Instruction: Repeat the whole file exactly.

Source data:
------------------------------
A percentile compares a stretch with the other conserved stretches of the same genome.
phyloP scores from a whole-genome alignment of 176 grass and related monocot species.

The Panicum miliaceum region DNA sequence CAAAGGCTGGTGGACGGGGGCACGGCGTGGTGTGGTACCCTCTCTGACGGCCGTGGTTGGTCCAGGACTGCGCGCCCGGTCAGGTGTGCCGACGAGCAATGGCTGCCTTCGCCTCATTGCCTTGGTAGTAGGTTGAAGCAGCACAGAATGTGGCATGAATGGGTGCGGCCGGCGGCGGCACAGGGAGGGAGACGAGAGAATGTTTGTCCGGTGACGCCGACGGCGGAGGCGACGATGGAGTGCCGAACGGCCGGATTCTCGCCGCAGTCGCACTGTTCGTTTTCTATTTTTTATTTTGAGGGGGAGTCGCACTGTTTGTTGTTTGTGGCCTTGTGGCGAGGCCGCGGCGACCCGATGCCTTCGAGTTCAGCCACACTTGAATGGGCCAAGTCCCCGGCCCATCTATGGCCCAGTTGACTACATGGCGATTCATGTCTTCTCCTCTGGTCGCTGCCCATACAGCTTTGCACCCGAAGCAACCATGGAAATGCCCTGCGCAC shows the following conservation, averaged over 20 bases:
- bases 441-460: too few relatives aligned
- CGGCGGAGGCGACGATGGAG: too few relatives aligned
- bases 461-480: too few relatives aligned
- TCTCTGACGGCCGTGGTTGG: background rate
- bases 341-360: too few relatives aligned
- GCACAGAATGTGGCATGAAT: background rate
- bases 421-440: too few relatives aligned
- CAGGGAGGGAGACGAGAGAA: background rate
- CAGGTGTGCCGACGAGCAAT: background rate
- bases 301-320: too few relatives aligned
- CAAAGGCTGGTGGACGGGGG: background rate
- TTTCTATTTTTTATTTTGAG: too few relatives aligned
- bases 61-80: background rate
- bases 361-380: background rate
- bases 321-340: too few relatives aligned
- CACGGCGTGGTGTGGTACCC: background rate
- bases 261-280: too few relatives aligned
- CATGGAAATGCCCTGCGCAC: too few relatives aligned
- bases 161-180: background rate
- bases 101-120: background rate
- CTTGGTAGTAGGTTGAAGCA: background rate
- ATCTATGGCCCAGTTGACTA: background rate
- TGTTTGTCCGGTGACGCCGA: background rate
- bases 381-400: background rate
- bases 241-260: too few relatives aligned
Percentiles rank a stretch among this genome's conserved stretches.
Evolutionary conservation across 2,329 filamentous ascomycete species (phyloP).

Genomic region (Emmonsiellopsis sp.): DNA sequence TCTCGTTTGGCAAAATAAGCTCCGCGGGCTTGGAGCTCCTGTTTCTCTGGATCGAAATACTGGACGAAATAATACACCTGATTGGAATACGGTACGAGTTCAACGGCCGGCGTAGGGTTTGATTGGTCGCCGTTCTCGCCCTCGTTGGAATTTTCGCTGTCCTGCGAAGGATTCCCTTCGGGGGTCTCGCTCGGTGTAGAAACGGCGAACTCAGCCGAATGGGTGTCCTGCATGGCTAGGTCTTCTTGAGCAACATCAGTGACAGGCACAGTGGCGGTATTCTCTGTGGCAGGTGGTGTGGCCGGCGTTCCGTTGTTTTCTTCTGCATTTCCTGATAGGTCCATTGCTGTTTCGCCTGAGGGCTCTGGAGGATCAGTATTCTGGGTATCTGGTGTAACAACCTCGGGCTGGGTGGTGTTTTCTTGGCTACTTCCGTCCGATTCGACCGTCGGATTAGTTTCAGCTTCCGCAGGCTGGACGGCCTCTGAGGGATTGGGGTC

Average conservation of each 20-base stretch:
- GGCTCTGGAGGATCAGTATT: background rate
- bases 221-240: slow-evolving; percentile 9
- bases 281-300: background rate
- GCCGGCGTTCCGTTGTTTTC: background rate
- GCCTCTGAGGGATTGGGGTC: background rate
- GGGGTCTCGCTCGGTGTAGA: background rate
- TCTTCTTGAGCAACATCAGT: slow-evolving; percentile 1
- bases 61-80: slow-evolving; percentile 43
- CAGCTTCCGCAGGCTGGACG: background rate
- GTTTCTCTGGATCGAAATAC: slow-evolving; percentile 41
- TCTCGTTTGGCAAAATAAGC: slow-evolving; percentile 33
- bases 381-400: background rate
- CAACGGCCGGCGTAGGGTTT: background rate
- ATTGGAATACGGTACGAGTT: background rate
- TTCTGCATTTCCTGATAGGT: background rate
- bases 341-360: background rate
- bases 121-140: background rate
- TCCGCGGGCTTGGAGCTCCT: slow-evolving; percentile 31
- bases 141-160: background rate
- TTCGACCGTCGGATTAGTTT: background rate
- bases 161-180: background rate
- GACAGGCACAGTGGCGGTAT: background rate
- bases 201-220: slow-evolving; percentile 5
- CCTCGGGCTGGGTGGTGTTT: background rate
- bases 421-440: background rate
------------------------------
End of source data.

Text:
A percentile compares a stretch with the other conserved stretches of the same genome.
phyloP scores from a whole-genome alignment of 176 grass and related monocot species.

The Panicum miliaceum region DNA sequence CAAAGGCTGGTGGACGGGGGCACGGCGTGGTGTGGTACCCTCTCTGACGGCCGTGGTTGGTCCAGGACTGCGCGCCCGGTCAGGTGTGCCGACGAGCAATGGCTGCCTTCGCCTCATTGCCTTGGTAGTAGGTTGAAGCAGCACAGAATGTGGCATGAATGGGTGCGGCCGGCGGCGGCACAGGGAGGGAGACGAGAGAATGTTTGTCCGGTGACGCCGACGGCGGAGGCGACGATGGAGTGCCGAACGGCCGGATTCTCGCCGCAGTCGCACTGTTCGTTTTCTATTTTTTATTTTGAGGGGGAGTCGCACTGTTTGTTGTTTGTGGCCTTGTGGCGAGGCCGCGGCGACCCGATGCCTTCGAGTTCAGCCACACTTGAATGGGCCAAGTCCCCGGCCCATCTATGGCCCAGTTGACTACATGGCGATTCATGTCTTCTCCTCTGGTCGCTGCCCATACAGCTTTGCACCCGAAGCAACCATGGAAATGCCCTGCGCAC shows the following conservation, averaged over 20 bases:
- bases 441-460: too few relatives aligned
- CGGCGGAGGCGACGATGGAG: too few relatives aligned
- bases 461-480: too few relatives aligned
- TCTCTGACGGCCGTGGTTGG: background rate
- bases 341-360: too few relatives aligned
- GCACAGAATGTGGCATGAAT: background rate
- bases 421-440: too few relatives aligned
- CAGGGAGGGAGACGAGAGAA: background rate
- CAGGTGTGCCGACGAGCAAT: background rate
- bases 301-320: too few relatives aligned
- CAAAGGCTGGTGGACGGGGG: background rate
- TTTCTATTTTTTATTTTGAG: too few relatives aligned
- bases 61-80: background rate
- bases 361-380: background rate
- bases 321-340: too few relatives aligned
- CACGGCGTGGTGTGGTACCC: background rate
- bases 261-280: too few relatives aligned
- CATGGAAATGCCCTGCGCAC: too few relatives aligned
- bases 161-180: background rate
- bases 101-120: background rate
- CTTGGTAGTAGGTTGAAGCA: background rate
- ATCTATGGCCCAGTTGACTA: background rate
- TGTTTGTCCGGTGACGCCGA: background rate
- bases 381-400: background rate
- bases 241-260: too few relatives aligned
Percentiles rank a stretch among this genome's conserved stretches.
Evolutionary conservation across 2,329 filamentous ascomycete species (phyloP).

Genomic region (Emmonsiellopsis sp.): DNA sequence TCTCGTTTGGCAAAATAAGCTCCGCGGGCTTGGAGCTCCTGTTTCTCTGGATCGAAATACTGGACGAAATAATACACCTGATTGGAATACGGTACGAGTTCAACGGCCGGCGTAGGGTTTGATTGGTCGCCGTTCTCGCCCTCGTTGGAATTTTCGCTGTCCTGCGAAGGATTCCCTTCGGGGGTCTCGCTCGGTGTAGAAACGGCGAACTCAGCCGAATGGGTGTCCTGCATGGCTAGGTCTTCTTGAGCAACATCAGTGACAGGCACAGTGGCGGTATTCTCTGTGGCAGGTGGTGTGGCCGGCGTTCCGTTGTTTTCTTCTGCATTTCCTGATAGGTCCATTGCTGTTTCGCCTGAGGGCTCTGGAGGATCAGTATTCTGGGTATCTGGTGTAACAACCTCGGGCTGGGTGGTGTTTTCTTGGCTACTTCCGTCCGATTCGACCGTCGGATTAGTTTCAGCTTCCGCAGGCTGGACGGCCTCTGAGGGATTGGGGTC

Average conservation of each 20-base stretch:
- GGCTCTGGAGGATCAGTATT: background rate
- bases 221-240: slow-evolving; percentile 9
- bases 281-300: background rate
- GCCGGCGTTCCGTTGTTTTC: background rate
- GCCTCTGAGGGATTGGGGTC: background rate
- GGGGTCTCGCTCGGTGTAGA: background rate
- TCTTCTTGAGCAACATCAGT: slow-evolving; percentile 1
- bases 61-80: slow-evolving; percentile 43
- CAGCTTCCGCAGGCTGGACG: background rate
- GTTTCTCTGGATCGAAATAC: slow-evolving; percentile 41
- TCTCGTTTGGCAAAATAAGC: slow-evolving; percentile 33
- bases 381-400: background rate
- CAACGGCCGGCGTAGGGTTT: background rate
- ATTGGAATACGGTACGAGTT: background rate
- TTCTGCATTTCCTGATAGGT: background rate
- bases 341-360: background rate
- bases 121-140: background rate
- TCCGCGGGCTTGGAGCTCCT: slow-evolving; percentile 31
- bases 141-160: background rate
- TTCGACCGTCGGATTAGTTT: background rate
- bases 161-180: background rate
- GACAGGCACAGTGGCGGTAT: background rate
- bases 201-220: slow-evolving; percentile 5
- CCTCGGGCTGGGTGGTGTTT: background rate
- bases 421-440: background rate